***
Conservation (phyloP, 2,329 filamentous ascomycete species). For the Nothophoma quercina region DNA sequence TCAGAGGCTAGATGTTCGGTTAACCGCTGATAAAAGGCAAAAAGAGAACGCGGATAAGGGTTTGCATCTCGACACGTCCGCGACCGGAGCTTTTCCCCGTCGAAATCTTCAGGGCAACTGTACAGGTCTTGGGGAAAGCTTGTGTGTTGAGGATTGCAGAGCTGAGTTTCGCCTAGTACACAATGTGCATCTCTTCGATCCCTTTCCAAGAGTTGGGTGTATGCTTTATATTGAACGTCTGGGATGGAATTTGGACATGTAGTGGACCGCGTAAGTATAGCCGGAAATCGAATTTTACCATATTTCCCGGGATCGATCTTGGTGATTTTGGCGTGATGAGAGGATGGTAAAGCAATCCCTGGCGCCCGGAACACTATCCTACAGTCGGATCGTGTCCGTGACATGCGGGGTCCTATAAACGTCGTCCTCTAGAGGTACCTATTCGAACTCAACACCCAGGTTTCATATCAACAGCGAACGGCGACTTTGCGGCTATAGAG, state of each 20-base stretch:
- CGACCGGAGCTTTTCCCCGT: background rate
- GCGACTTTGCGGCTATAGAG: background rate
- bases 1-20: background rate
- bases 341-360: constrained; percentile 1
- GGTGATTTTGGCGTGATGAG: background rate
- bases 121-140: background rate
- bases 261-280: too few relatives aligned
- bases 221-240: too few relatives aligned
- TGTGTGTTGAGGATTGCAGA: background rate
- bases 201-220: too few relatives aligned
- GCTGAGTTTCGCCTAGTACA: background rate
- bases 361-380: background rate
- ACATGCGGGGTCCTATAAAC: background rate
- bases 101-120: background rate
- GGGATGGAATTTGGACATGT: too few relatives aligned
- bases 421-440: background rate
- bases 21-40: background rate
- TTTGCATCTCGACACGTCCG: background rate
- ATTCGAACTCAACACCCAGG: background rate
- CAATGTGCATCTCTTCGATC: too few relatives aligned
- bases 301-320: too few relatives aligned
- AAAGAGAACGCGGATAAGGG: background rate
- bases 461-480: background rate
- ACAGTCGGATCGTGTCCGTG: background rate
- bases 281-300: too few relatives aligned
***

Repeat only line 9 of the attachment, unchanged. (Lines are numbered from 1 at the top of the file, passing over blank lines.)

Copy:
- bases 221-240: too few relatives aligned